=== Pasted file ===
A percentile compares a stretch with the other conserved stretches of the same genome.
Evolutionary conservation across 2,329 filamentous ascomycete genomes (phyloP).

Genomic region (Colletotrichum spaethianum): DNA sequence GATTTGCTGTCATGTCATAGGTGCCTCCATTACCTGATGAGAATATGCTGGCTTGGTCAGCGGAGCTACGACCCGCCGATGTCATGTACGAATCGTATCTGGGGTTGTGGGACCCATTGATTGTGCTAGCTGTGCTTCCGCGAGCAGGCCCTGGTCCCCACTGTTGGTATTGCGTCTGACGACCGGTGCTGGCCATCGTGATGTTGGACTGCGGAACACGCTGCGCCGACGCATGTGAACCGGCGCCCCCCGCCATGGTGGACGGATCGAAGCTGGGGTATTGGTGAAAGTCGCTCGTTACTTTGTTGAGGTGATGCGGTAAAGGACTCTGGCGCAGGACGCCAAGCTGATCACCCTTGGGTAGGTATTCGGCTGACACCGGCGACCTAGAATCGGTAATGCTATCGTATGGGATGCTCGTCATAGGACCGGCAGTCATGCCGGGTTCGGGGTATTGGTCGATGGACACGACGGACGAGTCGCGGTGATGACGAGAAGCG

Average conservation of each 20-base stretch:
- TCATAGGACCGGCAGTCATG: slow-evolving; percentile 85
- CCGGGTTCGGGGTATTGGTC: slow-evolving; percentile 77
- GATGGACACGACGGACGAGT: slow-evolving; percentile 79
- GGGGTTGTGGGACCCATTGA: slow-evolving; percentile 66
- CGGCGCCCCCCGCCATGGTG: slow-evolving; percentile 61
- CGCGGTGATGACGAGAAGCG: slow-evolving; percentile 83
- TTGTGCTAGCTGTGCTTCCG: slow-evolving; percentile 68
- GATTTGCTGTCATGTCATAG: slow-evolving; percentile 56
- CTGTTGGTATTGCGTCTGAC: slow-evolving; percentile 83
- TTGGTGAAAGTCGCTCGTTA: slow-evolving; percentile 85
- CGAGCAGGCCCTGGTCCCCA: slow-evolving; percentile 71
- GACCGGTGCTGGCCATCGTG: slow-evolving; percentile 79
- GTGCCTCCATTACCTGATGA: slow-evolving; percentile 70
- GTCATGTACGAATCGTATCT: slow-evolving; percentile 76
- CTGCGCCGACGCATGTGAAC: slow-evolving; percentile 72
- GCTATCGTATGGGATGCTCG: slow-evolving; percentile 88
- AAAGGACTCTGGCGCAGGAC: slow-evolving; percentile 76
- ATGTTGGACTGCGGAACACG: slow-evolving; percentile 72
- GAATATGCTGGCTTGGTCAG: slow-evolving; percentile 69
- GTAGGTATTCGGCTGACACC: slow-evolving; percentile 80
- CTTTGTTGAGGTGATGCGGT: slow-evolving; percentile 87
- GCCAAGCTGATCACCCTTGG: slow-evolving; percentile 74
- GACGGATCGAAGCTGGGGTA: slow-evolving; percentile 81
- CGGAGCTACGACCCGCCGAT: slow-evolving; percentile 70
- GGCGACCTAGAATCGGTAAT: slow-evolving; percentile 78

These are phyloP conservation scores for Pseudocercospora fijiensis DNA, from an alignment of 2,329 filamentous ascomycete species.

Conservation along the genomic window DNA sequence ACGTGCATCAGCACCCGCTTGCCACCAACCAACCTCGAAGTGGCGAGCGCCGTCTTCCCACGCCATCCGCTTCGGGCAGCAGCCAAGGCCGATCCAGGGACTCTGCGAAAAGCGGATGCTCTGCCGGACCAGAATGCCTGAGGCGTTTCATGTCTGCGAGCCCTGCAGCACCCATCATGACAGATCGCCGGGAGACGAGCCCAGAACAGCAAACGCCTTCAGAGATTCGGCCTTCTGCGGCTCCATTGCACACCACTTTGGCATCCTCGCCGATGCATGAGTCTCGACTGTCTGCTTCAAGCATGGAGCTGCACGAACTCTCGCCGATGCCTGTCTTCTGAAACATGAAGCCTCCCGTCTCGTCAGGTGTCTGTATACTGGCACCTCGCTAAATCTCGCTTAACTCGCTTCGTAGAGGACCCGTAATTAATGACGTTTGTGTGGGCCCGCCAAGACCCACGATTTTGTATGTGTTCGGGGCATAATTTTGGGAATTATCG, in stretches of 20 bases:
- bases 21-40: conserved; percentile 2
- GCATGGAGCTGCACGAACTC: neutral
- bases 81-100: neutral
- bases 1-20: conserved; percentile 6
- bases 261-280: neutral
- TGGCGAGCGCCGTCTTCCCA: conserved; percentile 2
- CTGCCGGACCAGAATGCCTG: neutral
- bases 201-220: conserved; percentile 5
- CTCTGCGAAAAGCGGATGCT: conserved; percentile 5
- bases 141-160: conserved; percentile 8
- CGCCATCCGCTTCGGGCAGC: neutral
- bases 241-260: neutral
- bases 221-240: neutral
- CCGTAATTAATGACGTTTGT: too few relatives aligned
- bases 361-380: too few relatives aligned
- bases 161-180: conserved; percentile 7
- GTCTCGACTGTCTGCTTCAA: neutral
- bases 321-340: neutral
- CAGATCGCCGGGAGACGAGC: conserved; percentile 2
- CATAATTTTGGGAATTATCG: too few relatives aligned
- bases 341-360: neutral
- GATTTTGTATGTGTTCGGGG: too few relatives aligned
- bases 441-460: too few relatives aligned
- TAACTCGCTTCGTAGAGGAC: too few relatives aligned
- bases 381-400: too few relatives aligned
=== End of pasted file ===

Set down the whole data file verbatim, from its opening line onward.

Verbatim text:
A percentile compares a stretch with the other conserved stretches of the same genome.
Evolutionary conservation across 2,329 filamentous ascomycete genomes (phyloP).

Genomic region (Colletotrichum spaethianum): DNA sequence GATTTGCTGTCATGTCATAGGTGCCTCCATTACCTGATGAGAATATGCTGGCTTGGTCAGCGGAGCTACGACCCGCCGATGTCATGTACGAATCGTATCTGGGGTTGTGGGACCCATTGATTGTGCTAGCTGTGCTTCCGCGAGCAGGCCCTGGTCCCCACTGTTGGTATTGCGTCTGACGACCGGTGCTGGCCATCGTGATGTTGGACTGCGGAACACGCTGCGCCGACGCATGTGAACCGGCGCCCCCCGCCATGGTGGACGGATCGAAGCTGGGGTATTGGTGAAAGTCGCTCGTTACTTTGTTGAGGTGATGCGGTAAAGGACTCTGGCGCAGGACGCCAAGCTGATCACCCTTGGGTAGGTATTCGGCTGACACCGGCGACCTAGAATCGGTAATGCTATCGTATGGGATGCTCGTCATAGGACCGGCAGTCATGCCGGGTTCGGGGTATTGGTCGATGGACACGACGGACGAGTCGCGGTGATGACGAGAAGCG

Average conservation of each 20-base stretch:
- TCATAGGACCGGCAGTCATG: slow-evolving; percentile 85
- CCGGGTTCGGGGTATTGGTC: slow-evolving; percentile 77
- GATGGACACGACGGACGAGT: slow-evolving; percentile 79
- GGGGTTGTGGGACCCATTGA: slow-evolving; percentile 66
- CGGCGCCCCCCGCCATGGTG: slow-evolving; percentile 61
- CGCGGTGATGACGAGAAGCG: slow-evolving; percentile 83
- TTGTGCTAGCTGTGCTTCCG: slow-evolving; percentile 68
- GATTTGCTGTCATGTCATAG: slow-evolving; percentile 56
- CTGTTGGTATTGCGTCTGAC: slow-evolving; percentile 83
- TTGGTGAAAGTCGCTCGTTA: slow-evolving; percentile 85
- CGAGCAGGCCCTGGTCCCCA: slow-evolving; percentile 71
- GACCGGTGCTGGCCATCGTG: slow-evolving; percentile 79
- GTGCCTCCATTACCTGATGA: slow-evolving; percentile 70
- GTCATGTACGAATCGTATCT: slow-evolving; percentile 76
- CTGCGCCGACGCATGTGAAC: slow-evolving; percentile 72
- GCTATCGTATGGGATGCTCG: slow-evolving; percentile 88
- AAAGGACTCTGGCGCAGGAC: slow-evolving; percentile 76
- ATGTTGGACTGCGGAACACG: slow-evolving; percentile 72
- GAATATGCTGGCTTGGTCAG: slow-evolving; percentile 69
- GTAGGTATTCGGCTGACACC: slow-evolving; percentile 80
- CTTTGTTGAGGTGATGCGGT: slow-evolving; percentile 87
- GCCAAGCTGATCACCCTTGG: slow-evolving; percentile 74
- GACGGATCGAAGCTGGGGTA: slow-evolving; percentile 81
- CGGAGCTACGACCCGCCGAT: slow-evolving; percentile 70
- GGCGACCTAGAATCGGTAAT: slow-evolving; percentile 78

These are phyloP conservation scores for Pseudocercospora fijiensis DNA, from an alignment of 2,329 filamentous ascomycete species.

Conservation along the genomic window DNA sequence ACGTGCATCAGCACCCGCTTGCCACCAACCAACCTCGAAGTGGCGAGCGCCGTCTTCCCACGCCATCCGCTTCGGGCAGCAGCCAAGGCCGATCCAGGGACTCTGCGAAAAGCGGATGCTCTGCCGGACCAGAATGCCTGAGGCGTTTCATGTCTGCGAGCCCTGCAGCACCCATCATGACAGATCGCCGGGAGACGAGCCCAGAACAGCAAACGCCTTCAGAGATTCGGCCTTCTGCGGCTCCATTGCACACCACTTTGGCATCCTCGCCGATGCATGAGTCTCGACTGTCTGCTTCAAGCATGGAGCTGCACGAACTCTCGCCGATGCCTGTCTTCTGAAACATGAAGCCTCCCGTCTCGTCAGGTGTCTGTATACTGGCACCTCGCTAAATCTCGCTTAACTCGCTTCGTAGAGGACCCGTAATTAATGACGTTTGTGTGGGCCCGCCAAGACCCACGATTTTGTATGTGTTCGGGGCATAATTTTGGGAATTATCG, in stretches of 20 bases:
- bases 21-40: conserved; percentile 2
- GCATGGAGCTGCACGAACTC: neutral
- bases 81-100: neutral
- bases 1-20: conserved; percentile 6
- bases 261-280: neutral
- TGGCGAGCGCCGTCTTCCCA: conserved; percentile 2
- CTGCCGGACCAGAATGCCTG: neutral
- bases 201-220: conserved; percentile 5
- CTCTGCGAAAAGCGGATGCT: conserved; percentile 5
- bases 141-160: conserved; percentile 8
- CGCCATCCGCTTCGGGCAGC: neutral
- bases 241-260: neutral
- bases 221-240: neutral
- CCGTAATTAATGACGTTTGT: too few relatives aligned
- bases 361-380: too few relatives aligned
- bases 161-180: conserved; percentile 7
- GTCTCGACTGTCTGCTTCAA: neutral
- bases 321-340: neutral
- CAGATCGCCGGGAGACGAGC: conserved; percentile 2
- CATAATTTTGGGAATTATCG: too few relatives aligned
- bases 341-360: neutral
- GATTTTGTATGTGTTCGGGG: too few relatives aligned
- bases 441-460: too few relatives aligned
- TAACTCGCTTCGTAGAGGAC: too few relatives aligned
- bases 381-400: too few relatives aligned